Featured Research

from universities, journals, and other organizations

How to read brain activity with an EEG

Date:
December 9, 2009
Source:
Max-Planck-Gesellschaft
Summary:
The electroencephalogram is widely used by physicians and scientists to study brain function and to diagnose neurological disorders. However, it has remained largely unknown whether the electrodes on the head give an exact view of what is happening inside the brain. Scientists have now found a crucial link between the activity generated within the brain to that measured with EEG.

The electroencephalogram (EEG) is widely used by physicians and scientists to study brain function and to diagnose neurological disorders.
Credit: Kevin Whittingstall

The electroencephalogram (EEG) is widely used by physicians and scientists to study brain function and to diagnose neurological disorders. However, it has remained largely unknown whether the electrodes on the head give an exact view of what is happening inside the brain.

Related Articles


Scientists at the Max Planck Institute for Biological Cybernetics in Tόbingen, Germany, have now found a crucial link between the activity generated within the brain to that measured with EEG. These findings will provide a better understanding of the waveforms measured with EEG, and thus potentially allow for a better diagnosis and subsequent treatment of patients.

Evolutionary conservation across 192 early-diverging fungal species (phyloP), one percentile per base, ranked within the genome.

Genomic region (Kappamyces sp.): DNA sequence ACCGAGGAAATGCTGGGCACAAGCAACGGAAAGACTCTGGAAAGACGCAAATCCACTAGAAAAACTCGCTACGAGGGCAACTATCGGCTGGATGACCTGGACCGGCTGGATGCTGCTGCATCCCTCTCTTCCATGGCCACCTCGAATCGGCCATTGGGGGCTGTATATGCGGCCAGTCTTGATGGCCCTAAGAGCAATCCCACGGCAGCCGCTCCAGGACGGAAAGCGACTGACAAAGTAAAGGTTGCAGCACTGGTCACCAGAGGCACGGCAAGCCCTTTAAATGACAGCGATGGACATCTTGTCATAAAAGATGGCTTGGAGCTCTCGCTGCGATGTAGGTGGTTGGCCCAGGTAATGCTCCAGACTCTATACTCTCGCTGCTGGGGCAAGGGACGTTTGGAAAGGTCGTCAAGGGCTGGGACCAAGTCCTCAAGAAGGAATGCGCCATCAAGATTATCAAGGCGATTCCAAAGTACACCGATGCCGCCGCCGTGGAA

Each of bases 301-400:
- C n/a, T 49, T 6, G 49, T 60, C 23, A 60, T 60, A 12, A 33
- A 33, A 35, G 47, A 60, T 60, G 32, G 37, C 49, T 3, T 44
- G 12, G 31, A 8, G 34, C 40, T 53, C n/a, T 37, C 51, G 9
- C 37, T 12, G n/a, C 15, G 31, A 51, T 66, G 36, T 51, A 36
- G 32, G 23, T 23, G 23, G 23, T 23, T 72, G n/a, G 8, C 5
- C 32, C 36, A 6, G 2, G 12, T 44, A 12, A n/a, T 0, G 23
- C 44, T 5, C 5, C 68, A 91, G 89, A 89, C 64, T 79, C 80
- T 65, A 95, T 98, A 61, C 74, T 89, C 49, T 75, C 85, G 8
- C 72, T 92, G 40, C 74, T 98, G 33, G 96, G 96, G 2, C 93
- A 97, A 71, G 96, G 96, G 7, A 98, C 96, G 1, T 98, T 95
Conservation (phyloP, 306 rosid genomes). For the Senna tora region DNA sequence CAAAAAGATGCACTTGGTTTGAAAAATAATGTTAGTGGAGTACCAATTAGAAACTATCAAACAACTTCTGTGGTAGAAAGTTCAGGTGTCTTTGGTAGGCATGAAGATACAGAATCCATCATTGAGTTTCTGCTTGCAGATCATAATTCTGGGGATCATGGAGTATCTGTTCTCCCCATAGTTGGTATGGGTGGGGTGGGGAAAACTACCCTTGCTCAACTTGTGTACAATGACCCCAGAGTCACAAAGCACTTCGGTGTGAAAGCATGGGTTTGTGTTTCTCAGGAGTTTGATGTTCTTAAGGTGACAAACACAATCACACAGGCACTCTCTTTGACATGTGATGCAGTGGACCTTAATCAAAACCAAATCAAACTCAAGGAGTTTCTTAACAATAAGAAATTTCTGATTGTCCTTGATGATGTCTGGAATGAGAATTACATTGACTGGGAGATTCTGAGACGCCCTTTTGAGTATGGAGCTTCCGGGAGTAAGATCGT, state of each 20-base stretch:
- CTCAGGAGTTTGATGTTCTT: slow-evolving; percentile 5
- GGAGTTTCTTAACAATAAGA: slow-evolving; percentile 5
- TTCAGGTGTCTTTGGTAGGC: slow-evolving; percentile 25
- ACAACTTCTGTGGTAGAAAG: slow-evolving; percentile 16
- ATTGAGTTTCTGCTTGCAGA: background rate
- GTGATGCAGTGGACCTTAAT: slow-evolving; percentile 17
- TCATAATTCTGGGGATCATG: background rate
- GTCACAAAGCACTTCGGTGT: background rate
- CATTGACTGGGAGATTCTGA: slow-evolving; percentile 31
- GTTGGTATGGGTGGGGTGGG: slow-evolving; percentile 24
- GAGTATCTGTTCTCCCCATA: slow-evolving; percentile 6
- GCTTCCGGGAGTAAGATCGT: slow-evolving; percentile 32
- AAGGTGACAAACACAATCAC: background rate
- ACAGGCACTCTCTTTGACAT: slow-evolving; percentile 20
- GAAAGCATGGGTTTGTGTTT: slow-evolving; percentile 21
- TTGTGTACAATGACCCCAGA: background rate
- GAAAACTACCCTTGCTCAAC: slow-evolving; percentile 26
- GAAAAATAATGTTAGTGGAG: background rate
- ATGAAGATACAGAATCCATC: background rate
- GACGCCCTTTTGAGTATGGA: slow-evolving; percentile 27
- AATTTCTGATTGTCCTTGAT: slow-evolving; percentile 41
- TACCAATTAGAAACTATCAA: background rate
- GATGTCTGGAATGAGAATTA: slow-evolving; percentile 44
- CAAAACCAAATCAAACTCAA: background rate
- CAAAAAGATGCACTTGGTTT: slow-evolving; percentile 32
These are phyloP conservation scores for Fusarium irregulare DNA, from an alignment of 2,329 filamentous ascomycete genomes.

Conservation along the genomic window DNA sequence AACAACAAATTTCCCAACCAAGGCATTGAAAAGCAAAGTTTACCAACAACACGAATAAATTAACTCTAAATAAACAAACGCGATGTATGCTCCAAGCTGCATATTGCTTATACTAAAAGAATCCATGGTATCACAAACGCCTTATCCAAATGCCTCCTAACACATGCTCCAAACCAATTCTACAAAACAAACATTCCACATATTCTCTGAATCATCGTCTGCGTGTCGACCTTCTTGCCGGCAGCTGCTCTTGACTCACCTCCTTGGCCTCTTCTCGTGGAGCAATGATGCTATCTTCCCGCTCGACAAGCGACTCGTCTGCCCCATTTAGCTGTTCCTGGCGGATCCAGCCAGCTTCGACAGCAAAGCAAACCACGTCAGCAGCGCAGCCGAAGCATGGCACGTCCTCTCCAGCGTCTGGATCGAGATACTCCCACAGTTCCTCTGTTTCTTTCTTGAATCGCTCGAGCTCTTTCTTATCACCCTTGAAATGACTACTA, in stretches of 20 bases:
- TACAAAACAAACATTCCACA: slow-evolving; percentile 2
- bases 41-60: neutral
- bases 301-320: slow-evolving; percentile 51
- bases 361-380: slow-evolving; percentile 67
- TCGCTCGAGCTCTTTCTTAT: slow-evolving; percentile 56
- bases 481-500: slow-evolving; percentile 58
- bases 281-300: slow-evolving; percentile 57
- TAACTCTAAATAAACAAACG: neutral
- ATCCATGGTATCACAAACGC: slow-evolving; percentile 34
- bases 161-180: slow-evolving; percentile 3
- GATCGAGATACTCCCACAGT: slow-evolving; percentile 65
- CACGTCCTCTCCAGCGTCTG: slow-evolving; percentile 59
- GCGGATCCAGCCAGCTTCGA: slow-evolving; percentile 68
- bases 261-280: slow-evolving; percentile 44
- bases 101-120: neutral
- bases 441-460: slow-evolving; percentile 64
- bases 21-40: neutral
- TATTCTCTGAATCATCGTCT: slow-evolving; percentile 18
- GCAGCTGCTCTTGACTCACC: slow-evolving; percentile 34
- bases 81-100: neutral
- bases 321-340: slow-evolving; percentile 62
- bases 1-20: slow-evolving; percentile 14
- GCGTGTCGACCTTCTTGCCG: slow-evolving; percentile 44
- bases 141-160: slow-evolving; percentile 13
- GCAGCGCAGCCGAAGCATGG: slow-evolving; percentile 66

The electroencephalogram (EEG) has been widely used in research and medicine for more than 80 years. The ability to measure the electrical activity in the brain by means of electrodes on the head is a handy tool to study brain functions as it is noninvasive and easy to apply. The interpretation of the EEG signals remains, however, difficult. The main reason for this is that the exact relationship between the activity generated in the brain compared to that measured on the scalp is unclear. Therefore, a question of paramount practical importance is how EEG can be used to deduce neural activity in the brain. Recently, Kevin Whittingstall and Nikos Logothetis from the Max Planck Institute for Biological Cybernetics in Tubingen have addressed this very question for the first time.

By combining recordings of both EEG and individual neurons in trained monkeys, Whittingstall and Logothetis found that a combination of specific waves in the EEG could indeed reliably predict the activity of cells in the brain. They presented different movie clips consisting of everyday natural scenes to trained monkeys. While the monkeys watched, their brain activity was recorded via EEG and via electrodes that were placed directly on the neurons, thus allowing for a direct comparison between data sets. Specifically, they observed that the firing pattern of cells was highest during periods where bursts of 'fast' EEG activity were embedded within the slow-wave EEG. As the degree of this so-called 'frequency band coupling' changed, so also did the cells firing rate.

"We succeeded in identifying which aspects of the EEG best represent changes in the activity from a population of neurons in the brain," explains Kevin Whittingstall. "With this information, we can now move to better understand the cause of abnormal EEG waveforms in patients with certain neurological disorders."


Story Source: